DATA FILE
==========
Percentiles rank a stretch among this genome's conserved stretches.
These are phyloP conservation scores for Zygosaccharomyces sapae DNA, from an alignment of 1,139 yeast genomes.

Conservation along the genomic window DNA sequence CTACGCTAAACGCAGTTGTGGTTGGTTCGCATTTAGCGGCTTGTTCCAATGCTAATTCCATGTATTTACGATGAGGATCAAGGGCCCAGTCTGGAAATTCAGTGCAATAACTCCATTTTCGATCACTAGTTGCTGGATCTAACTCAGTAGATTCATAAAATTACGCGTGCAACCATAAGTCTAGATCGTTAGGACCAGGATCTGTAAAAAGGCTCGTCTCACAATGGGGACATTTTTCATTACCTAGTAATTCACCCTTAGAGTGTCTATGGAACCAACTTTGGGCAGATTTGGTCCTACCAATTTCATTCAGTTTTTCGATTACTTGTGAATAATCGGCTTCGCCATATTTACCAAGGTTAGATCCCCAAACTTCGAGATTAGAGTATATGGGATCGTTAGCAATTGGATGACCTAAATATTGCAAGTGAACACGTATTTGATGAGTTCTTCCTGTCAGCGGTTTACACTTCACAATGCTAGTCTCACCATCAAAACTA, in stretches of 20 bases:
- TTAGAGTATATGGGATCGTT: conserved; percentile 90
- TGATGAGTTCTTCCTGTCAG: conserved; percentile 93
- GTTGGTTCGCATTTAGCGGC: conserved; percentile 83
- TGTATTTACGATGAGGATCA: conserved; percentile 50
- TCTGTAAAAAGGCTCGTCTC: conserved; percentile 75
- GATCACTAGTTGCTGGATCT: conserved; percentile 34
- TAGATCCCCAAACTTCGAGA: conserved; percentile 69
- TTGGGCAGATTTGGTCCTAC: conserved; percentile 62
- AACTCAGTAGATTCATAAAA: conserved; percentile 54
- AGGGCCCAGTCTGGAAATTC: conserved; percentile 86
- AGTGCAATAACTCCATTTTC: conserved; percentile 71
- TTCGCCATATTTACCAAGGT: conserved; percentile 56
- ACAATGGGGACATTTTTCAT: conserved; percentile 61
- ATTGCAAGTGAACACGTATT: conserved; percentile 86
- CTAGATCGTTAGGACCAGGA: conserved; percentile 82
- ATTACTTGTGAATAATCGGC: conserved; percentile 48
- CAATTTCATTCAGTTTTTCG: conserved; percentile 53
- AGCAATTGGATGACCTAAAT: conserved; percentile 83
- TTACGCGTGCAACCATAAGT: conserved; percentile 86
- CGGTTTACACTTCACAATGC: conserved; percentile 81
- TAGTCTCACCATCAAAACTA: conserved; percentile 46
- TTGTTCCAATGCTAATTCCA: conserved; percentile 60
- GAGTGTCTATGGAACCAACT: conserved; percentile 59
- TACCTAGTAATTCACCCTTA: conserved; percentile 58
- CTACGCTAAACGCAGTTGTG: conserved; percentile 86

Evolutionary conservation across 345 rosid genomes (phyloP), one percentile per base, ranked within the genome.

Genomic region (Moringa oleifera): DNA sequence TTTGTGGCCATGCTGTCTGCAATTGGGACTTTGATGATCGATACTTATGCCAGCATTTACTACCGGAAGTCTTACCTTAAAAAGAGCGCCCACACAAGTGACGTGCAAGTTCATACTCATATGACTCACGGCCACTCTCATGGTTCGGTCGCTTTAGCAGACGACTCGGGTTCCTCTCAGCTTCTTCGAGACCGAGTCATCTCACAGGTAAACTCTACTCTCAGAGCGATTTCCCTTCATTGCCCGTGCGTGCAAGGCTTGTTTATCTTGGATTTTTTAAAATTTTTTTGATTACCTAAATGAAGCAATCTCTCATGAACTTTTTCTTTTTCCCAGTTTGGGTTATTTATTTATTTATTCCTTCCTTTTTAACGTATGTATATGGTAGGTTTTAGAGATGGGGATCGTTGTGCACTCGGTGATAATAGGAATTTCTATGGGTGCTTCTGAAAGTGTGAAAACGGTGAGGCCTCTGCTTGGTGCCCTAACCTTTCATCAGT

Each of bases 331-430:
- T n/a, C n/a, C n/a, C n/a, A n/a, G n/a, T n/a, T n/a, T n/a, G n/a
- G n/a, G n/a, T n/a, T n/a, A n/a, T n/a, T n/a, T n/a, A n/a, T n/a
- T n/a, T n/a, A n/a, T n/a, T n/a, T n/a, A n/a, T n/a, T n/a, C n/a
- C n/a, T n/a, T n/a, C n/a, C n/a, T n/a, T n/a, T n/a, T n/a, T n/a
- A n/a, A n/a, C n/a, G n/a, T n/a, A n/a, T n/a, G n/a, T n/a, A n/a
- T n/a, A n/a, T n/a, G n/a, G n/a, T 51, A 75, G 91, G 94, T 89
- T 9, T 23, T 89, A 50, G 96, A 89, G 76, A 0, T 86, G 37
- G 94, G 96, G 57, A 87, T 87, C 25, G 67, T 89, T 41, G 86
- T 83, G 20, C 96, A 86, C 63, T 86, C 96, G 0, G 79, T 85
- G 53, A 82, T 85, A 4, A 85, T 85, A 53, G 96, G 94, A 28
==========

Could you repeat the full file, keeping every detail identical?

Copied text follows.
Percentiles rank a stretch among this genome's conserved stretches.
These are phyloP conservation scores for Zygosaccharomyces sapae DNA, from an alignment of 1,139 yeast genomes.

Conservation along the genomic window DNA sequence CTACGCTAAACGCAGTTGTGGTTGGTTCGCATTTAGCGGCTTGTTCCAATGCTAATTCCATGTATTTACGATGAGGATCAAGGGCCCAGTCTGGAAATTCAGTGCAATAACTCCATTTTCGATCACTAGTTGCTGGATCTAACTCAGTAGATTCATAAAATTACGCGTGCAACCATAAGTCTAGATCGTTAGGACCAGGATCTGTAAAAAGGCTCGTCTCACAATGGGGACATTTTTCATTACCTAGTAATTCACCCTTAGAGTGTCTATGGAACCAACTTTGGGCAGATTTGGTCCTACCAATTTCATTCAGTTTTTCGATTACTTGTGAATAATCGGCTTCGCCATATTTACCAAGGTTAGATCCCCAAACTTCGAGATTAGAGTATATGGGATCGTTAGCAATTGGATGACCTAAATATTGCAAGTGAACACGTATTTGATGAGTTCTTCCTGTCAGCGGTTTACACTTCACAATGCTAGTCTCACCATCAAAACTA, in stretches of 20 bases:
- TTAGAGTATATGGGATCGTT: conserved; percentile 90
- TGATGAGTTCTTCCTGTCAG: conserved; percentile 93
- GTTGGTTCGCATTTAGCGGC: conserved; percentile 83
- TGTATTTACGATGAGGATCA: conserved; percentile 50
- TCTGTAAAAAGGCTCGTCTC: conserved; percentile 75
- GATCACTAGTTGCTGGATCT: conserved; percentile 34
- TAGATCCCCAAACTTCGAGA: conserved; percentile 69
- TTGGGCAGATTTGGTCCTAC: conserved; percentile 62
- AACTCAGTAGATTCATAAAA: conserved; percentile 54
- AGGGCCCAGTCTGGAAATTC: conserved; percentile 86
- AGTGCAATAACTCCATTTTC: conserved; percentile 71
- TTCGCCATATTTACCAAGGT: conserved; percentile 56
- ACAATGGGGACATTTTTCAT: conserved; percentile 61
- ATTGCAAGTGAACACGTATT: conserved; percentile 86
- CTAGATCGTTAGGACCAGGA: conserved; percentile 82
- ATTACTTGTGAATAATCGGC: conserved; percentile 48
- CAATTTCATTCAGTTTTTCG: conserved; percentile 53
- AGCAATTGGATGACCTAAAT: conserved; percentile 83
- TTACGCGTGCAACCATAAGT: conserved; percentile 86
- CGGTTTACACTTCACAATGC: conserved; percentile 81
- TAGTCTCACCATCAAAACTA: conserved; percentile 46
- TTGTTCCAATGCTAATTCCA: conserved; percentile 60
- GAGTGTCTATGGAACCAACT: conserved; percentile 59
- TACCTAGTAATTCACCCTTA: conserved; percentile 58
- CTACGCTAAACGCAGTTGTG: conserved; percentile 86

Evolutionary conservation across 345 rosid genomes (phyloP), one percentile per base, ranked within the genome.

Genomic region (Moringa oleifera): DNA sequence TTTGTGGCCATGCTGTCTGCAATTGGGACTTTGATGATCGATACTTATGCCAGCATTTACTACCGGAAGTCTTACCTTAAAAAGAGCGCCCACACAAGTGACGTGCAAGTTCATACTCATATGACTCACGGCCACTCTCATGGTTCGGTCGCTTTAGCAGACGACTCGGGTTCCTCTCAGCTTCTTCGAGACCGAGTCATCTCACAGGTAAACTCTACTCTCAGAGCGATTTCCCTTCATTGCCCGTGCGTGCAAGGCTTGTTTATCTTGGATTTTTTAAAATTTTTTTGATTACCTAAATGAAGCAATCTCTCATGAACTTTTTCTTTTTCCCAGTTTGGGTTATTTATTTATTTATTCCTTCCTTTTTAACGTATGTATATGGTAGGTTTTAGAGATGGGGATCGTTGTGCACTCGGTGATAATAGGAATTTCTATGGGTGCTTCTGAAAGTGTGAAAACGGTGAGGCCTCTGCTTGGTGCCCTAACCTTTCATCAGT

Each of bases 331-430:
- T n/a, C n/a, C n/a, C n/a, A n/a, G n/a, T n/a, T n/a, T n/a, G n/a
- G n/a, G n/a, T n/a, T n/a, A n/a, T n/a, T n/a, T n/a, A n/a, T n/a
- T n/a, T n/a, A n/a, T n/a, T n/a, T n/a, A n/a, T n/a, T n/a, C n/a
- C n/a, T n/a, T n/a, C n/a, C n/a, T n/a, T n/a, T n/a, T n/a, T n/a
- A n/a, A n/a, C n/a, G n/a, T n/a, A n/a, T n/a, G n/a, T n/a, A n/a
- T n/a, A n/a, T n/a, G n/a, G n/a, T 51, A 75, G 91, G 94, T 89
- T 9, T 23, T 89, A 50, G 96, A 89, G 76, A 0, T 86, G 37
- G 94, G 96, G 57, A 87, T 87, C 25, G 67, T 89, T 41, G 86
- T 83, G 20, C 96, A 86, C 63, T 86, C 96, G 0, G 79, T 85
- G 53, A 82, T 85, A 4, A 85, T 85, A 53, G 96, G 94, A 28